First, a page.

Page:Popular Science Monthly Volume 11.djvu/46

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and Sixth Avenues, Fortieth and Forty-second Streets. Its walls are 45 feet high, and they inclose a little more than 4 acres. The water is brought down in five lines of iron pipe, two of which are 30 inches in diameter, two three feet, and one four feet. The distributing-pipes, ramifying throughout the city, are about 340 miles long. The "mains" are laid near the sidewalks on either side of the streets, and at every crossing are provided with branches for supplying the adjacent buildings. These branches are provided with stopcocks for turning off the water when necessary. The higher parts of the city lying north of Manhattan Valley are supplied from a tower and reservoir recently built on high ground near One Hundred and Seventy-third Street and Tenth Avenue, to which the water is raised by powerful pumps. The reader will have been struck with the similarity between this aqueduct and those of ancient Rome; it remains to be shown that there is one other point of resemblance, in the air-shafts that are built at intervals of a mile. They rise 14 feet above the ground, and, like the old Roman ones, are in the form of towers. Every third one is provided with a door and way of access into the conduit. But the conduit is without the filtering-places and the angles. The conduit does, indeed, make several curves of 500 feet radius, but these are for changing the course of the aqueduct to avoid obstacles, instead of for breaking the force of the water, which in fact is unnecessary, the inclination being, as already shown, insignificant. The level of Croton Lake is about 115 feet above that of Manhattan Valley, and when the old reservoir in Central Park was yet building, the citizens of New York were afforded the magnificent spectacle of a vertical column of water shooting up over 100 feet from the bottom of the valley.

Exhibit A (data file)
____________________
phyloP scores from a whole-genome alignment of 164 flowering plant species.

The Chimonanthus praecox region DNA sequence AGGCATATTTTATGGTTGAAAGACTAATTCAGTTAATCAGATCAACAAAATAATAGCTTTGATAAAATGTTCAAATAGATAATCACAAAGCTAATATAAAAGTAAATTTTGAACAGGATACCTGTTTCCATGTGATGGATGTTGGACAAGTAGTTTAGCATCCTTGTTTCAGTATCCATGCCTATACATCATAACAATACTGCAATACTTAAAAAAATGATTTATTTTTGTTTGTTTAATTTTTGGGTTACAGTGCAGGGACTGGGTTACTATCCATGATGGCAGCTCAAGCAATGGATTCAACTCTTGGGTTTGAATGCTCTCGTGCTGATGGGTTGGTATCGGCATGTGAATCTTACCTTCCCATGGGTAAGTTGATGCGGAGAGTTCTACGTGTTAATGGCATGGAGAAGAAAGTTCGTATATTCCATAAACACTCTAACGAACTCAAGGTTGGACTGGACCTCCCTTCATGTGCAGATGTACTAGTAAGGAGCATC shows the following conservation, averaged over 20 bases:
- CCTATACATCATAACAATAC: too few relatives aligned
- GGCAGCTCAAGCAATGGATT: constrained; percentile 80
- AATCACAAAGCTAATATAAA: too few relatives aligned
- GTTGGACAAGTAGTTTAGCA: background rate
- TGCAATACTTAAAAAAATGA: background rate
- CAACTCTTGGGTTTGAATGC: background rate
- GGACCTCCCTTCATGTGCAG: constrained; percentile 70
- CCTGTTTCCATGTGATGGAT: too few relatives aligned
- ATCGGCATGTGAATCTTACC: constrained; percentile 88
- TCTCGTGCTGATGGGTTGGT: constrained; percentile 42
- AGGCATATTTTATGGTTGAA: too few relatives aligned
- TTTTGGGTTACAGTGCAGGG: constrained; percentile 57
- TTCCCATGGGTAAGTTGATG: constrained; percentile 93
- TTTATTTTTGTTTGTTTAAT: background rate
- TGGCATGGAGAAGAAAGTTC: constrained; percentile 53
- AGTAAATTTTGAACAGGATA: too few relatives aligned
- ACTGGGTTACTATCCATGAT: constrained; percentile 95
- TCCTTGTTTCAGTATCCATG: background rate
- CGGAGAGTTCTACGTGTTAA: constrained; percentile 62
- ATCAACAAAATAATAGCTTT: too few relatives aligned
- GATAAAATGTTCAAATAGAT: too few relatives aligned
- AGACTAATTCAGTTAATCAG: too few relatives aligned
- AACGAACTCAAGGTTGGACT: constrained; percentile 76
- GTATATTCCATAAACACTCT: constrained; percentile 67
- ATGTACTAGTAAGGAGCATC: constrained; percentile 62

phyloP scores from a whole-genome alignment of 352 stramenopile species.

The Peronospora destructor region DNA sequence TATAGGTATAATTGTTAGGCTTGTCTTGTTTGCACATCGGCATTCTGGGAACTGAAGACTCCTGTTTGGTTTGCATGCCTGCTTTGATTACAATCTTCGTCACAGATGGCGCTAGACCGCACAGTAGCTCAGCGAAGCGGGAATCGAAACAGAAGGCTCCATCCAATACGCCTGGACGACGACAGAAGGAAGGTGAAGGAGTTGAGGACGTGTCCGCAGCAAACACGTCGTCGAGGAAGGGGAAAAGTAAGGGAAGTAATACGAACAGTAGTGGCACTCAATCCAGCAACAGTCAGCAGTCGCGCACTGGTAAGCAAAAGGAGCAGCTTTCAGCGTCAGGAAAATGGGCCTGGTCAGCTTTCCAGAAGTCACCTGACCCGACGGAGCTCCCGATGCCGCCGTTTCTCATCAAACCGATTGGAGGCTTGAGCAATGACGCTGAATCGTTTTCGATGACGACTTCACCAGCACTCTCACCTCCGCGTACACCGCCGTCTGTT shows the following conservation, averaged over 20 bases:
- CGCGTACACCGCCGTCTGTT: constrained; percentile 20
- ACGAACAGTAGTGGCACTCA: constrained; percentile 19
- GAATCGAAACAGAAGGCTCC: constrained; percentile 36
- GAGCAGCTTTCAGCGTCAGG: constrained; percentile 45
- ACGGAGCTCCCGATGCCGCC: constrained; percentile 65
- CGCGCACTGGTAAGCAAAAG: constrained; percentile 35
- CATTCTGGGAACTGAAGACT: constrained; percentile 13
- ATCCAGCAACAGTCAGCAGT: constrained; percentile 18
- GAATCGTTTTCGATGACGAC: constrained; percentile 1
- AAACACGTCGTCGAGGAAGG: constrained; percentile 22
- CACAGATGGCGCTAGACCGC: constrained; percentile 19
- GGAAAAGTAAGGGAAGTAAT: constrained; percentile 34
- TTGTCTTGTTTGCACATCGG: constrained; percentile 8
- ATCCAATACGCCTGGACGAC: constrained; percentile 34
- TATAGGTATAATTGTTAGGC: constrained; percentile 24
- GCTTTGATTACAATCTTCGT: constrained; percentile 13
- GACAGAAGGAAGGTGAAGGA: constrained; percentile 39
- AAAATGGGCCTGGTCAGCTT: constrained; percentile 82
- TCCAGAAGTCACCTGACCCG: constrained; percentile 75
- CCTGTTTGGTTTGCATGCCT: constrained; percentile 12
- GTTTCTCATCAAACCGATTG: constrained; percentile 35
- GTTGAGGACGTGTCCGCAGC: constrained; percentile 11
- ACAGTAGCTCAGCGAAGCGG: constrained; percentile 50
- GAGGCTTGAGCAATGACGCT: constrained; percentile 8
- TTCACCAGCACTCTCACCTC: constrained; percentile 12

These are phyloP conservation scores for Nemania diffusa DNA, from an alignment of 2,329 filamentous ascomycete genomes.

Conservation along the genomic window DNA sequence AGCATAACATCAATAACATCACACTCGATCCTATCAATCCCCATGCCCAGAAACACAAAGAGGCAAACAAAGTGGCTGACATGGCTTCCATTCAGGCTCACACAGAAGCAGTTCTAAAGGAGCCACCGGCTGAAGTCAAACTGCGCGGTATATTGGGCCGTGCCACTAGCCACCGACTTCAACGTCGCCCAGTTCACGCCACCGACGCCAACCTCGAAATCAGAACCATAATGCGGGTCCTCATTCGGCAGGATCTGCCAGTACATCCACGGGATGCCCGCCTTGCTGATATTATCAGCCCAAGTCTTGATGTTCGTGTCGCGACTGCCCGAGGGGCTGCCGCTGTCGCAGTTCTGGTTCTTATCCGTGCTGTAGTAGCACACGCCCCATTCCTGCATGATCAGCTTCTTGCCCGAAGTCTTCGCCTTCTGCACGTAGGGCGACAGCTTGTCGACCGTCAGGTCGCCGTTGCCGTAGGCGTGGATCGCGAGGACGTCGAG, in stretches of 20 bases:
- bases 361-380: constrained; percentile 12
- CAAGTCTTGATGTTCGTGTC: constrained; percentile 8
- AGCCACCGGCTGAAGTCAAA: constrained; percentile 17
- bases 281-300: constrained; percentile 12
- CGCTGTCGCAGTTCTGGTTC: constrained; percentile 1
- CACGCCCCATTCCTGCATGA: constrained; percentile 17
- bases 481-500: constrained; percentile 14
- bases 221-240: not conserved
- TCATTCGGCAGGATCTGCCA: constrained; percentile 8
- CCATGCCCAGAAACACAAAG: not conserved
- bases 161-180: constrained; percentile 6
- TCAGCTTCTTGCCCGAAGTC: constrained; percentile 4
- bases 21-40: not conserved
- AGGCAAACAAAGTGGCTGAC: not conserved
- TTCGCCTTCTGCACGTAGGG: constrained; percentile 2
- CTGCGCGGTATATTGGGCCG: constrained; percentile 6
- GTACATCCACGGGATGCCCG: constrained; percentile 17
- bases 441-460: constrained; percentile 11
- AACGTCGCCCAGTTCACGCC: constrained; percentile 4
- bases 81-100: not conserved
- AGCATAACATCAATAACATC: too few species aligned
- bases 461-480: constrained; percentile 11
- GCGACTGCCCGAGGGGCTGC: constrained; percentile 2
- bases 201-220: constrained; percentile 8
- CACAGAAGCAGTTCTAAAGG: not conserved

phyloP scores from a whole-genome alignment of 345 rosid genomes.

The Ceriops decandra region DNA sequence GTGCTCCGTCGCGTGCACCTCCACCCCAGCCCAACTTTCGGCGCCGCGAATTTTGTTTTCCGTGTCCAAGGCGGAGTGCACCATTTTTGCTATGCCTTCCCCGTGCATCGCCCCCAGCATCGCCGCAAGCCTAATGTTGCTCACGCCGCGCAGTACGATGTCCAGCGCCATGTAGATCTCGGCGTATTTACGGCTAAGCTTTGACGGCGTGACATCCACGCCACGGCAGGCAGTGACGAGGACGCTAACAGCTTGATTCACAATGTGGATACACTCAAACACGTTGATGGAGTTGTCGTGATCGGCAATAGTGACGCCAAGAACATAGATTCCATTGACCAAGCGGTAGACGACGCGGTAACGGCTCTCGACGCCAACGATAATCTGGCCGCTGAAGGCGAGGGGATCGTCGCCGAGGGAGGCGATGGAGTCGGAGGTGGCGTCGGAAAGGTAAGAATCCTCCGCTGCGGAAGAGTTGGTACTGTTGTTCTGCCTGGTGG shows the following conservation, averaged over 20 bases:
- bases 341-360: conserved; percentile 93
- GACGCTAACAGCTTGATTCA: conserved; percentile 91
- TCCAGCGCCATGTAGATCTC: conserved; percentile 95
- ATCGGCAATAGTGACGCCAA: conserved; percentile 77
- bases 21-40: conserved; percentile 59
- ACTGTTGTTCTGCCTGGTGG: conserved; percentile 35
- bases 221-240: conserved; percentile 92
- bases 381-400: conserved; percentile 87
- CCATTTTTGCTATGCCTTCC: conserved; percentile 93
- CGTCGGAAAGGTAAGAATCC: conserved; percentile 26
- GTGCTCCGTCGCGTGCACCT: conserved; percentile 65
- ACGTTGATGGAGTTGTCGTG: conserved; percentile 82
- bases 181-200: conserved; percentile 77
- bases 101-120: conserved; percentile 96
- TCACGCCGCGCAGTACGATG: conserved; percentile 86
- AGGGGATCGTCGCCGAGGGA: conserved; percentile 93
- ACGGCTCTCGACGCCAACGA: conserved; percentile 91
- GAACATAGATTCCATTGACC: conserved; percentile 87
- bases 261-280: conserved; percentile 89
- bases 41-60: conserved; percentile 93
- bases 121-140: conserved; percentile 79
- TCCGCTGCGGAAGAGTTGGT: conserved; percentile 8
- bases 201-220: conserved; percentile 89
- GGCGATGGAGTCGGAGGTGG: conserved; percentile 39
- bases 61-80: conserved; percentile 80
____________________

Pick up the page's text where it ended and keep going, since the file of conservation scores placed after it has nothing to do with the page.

In connection with our subject, though not strictly belonging to it, may be mentioned the fact that canals are in many places carried across valleys and rivers upon bridges. Examples have long existed on the Languedoc Canal in France. The first in England was the Barton Bridge, which carries a canal across the river Irwell 39 feet above the surface. It was constructed by Brindley, for the Duke of Bridgewater. Says a contemporary English writer: "It was commenced in September, 1760; and in July of the following year the spectacle was first presented, in this country, of vessels floating and sailing across the course of the river, while others in the river itself were passing under them." The Lancaster Canal has one of five arches of 72 feet span each, and 65 feet high, across the river Lune. Later and more celebrated examples, though, are those of Pont-y-Cysylte and Chirk in Wales. The former, constructed by Mr. Telford, "is justly celebrated for its magnitude, simplicity of desgin, and skillful disposition of parts, combining lightness with strength in a degree seldom attempted. It consists of cast-iron arches resting on pillars of stone; the length is 1,000 feet, the number of arches 19, and the height 126 feet." In this country these bridges are numerous, there being